I wanted to ask if the sine wave can only have 1 frequency which is

standard or it can take the form of more than 1 frequency.

The simple answer is that in popular usage a sine wave is only a single

frequency.

But in the real world there is always noise riding on that sine wave, and

possibly other sine waves of smaller amplitude. So if you look at your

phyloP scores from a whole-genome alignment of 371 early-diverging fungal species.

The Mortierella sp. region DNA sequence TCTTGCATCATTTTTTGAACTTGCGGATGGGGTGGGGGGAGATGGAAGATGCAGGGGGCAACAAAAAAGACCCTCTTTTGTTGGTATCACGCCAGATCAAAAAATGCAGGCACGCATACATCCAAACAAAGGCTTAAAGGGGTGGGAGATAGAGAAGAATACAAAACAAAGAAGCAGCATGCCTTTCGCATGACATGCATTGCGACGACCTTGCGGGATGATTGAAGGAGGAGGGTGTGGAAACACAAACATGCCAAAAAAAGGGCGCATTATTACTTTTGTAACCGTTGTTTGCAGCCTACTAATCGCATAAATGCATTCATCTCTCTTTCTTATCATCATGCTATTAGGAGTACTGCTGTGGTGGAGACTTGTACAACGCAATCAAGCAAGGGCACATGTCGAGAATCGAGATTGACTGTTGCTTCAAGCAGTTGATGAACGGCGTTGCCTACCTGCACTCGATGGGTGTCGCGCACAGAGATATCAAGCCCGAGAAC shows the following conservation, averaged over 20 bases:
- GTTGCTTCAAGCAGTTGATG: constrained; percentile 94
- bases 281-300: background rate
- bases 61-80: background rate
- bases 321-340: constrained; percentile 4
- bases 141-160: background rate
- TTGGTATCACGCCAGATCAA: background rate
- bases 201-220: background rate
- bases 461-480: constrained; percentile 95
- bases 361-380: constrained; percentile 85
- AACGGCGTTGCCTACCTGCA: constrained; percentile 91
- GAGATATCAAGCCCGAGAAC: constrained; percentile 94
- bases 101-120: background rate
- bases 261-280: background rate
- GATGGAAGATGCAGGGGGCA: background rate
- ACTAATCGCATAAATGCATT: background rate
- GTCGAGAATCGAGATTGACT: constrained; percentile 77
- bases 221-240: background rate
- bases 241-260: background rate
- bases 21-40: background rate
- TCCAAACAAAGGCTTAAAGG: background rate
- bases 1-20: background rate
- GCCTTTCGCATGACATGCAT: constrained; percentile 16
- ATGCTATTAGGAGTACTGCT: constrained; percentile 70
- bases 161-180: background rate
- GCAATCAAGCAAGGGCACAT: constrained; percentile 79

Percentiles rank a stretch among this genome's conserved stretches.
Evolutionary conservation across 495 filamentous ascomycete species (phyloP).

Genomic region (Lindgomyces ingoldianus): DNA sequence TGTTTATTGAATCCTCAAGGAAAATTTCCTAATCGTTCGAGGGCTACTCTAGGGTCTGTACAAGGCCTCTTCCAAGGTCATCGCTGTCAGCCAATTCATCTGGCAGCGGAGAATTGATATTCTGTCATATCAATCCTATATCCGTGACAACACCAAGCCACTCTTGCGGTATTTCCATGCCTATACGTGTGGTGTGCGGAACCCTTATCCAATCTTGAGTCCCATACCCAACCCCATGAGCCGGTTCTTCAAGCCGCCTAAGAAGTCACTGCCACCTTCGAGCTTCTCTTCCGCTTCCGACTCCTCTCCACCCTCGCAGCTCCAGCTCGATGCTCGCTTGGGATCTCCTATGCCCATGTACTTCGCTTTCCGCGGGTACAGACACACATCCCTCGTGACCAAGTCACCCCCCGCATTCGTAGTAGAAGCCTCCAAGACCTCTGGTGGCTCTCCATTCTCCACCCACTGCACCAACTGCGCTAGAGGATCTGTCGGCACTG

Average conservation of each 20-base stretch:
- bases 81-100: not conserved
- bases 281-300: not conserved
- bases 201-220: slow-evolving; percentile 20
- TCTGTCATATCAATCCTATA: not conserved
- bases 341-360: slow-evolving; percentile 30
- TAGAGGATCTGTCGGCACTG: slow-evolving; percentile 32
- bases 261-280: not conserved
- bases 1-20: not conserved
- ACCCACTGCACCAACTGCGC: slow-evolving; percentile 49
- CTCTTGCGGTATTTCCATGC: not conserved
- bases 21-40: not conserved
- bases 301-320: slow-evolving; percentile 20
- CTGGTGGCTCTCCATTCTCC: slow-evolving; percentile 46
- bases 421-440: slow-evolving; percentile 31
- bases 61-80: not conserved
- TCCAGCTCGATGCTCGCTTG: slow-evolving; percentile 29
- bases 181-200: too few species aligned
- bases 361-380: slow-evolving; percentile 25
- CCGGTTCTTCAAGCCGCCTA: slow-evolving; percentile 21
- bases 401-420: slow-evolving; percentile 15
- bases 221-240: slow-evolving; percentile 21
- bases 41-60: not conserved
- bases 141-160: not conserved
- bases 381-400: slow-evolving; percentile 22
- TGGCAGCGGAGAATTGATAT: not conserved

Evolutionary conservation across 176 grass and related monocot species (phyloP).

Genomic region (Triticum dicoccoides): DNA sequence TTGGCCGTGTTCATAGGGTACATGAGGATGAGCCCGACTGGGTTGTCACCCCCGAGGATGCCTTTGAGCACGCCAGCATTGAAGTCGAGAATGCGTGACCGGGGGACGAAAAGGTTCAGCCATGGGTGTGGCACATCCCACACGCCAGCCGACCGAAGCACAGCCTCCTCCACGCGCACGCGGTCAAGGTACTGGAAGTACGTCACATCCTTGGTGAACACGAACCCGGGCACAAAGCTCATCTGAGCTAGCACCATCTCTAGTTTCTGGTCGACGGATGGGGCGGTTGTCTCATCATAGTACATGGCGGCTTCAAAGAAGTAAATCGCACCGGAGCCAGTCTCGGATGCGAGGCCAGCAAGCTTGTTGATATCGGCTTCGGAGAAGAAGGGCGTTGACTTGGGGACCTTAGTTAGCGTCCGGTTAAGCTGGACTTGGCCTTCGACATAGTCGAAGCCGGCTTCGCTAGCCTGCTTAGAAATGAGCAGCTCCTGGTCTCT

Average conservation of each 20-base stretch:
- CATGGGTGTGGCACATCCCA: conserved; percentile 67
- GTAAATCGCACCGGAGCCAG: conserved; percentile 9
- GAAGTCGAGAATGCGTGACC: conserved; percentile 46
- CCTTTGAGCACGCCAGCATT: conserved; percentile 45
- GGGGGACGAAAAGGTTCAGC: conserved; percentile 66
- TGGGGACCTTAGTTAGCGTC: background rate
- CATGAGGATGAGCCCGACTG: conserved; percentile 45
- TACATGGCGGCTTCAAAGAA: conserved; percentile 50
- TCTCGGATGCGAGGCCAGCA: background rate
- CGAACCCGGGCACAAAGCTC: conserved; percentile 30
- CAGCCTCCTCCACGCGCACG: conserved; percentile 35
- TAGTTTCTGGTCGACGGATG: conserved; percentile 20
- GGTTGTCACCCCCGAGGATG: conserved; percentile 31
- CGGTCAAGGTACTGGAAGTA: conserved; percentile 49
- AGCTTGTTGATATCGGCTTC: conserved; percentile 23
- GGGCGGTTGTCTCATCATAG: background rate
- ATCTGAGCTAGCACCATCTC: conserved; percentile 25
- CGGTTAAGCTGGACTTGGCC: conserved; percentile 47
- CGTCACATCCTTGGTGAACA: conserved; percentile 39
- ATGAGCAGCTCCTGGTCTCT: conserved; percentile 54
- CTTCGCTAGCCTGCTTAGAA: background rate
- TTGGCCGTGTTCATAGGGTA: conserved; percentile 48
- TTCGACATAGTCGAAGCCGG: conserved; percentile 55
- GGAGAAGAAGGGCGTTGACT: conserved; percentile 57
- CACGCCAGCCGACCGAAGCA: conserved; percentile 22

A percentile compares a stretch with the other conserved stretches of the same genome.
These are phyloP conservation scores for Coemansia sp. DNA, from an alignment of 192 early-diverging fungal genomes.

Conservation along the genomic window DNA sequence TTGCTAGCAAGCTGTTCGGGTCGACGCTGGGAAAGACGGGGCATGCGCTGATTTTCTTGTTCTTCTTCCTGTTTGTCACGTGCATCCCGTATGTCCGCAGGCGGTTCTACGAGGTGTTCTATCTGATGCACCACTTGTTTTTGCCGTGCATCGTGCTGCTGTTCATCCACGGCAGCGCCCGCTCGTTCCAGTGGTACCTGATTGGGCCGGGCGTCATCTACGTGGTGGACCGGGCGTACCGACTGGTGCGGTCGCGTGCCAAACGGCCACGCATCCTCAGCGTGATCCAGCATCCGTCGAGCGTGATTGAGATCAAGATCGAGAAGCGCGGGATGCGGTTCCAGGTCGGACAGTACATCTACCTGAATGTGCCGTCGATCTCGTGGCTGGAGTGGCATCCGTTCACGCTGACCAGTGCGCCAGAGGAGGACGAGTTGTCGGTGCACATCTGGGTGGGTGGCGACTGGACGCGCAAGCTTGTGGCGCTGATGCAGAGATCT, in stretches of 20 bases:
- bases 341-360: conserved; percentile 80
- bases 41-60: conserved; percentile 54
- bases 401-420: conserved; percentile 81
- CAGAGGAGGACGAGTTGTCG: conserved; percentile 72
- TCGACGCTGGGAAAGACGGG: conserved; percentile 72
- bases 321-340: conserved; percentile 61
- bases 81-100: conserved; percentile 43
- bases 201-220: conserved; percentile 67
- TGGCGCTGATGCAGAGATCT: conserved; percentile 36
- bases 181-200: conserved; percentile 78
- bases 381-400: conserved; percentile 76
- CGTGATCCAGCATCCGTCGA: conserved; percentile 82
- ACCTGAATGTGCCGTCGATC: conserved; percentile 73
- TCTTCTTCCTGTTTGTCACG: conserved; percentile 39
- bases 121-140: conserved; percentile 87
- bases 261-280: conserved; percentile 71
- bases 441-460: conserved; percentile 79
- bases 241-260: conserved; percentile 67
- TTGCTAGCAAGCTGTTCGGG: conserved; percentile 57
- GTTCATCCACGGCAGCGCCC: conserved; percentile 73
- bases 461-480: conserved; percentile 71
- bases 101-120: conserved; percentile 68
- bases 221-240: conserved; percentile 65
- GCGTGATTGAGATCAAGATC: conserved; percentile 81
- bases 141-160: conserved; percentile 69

sine wave on a spectrum analyzer, you will find that the peak is not a

spike, such as you would see in a purely mathematical Fourier transform,

but is spread out over some frequency range.

You would also see that there are harmonics present. That is to say, there

are components at 2x, or 3x or some higher integer multiple of the

fundamental sine wave frequency.

What made you think to ask this question here instead of, say,

sci.electronics.basic?

--Mac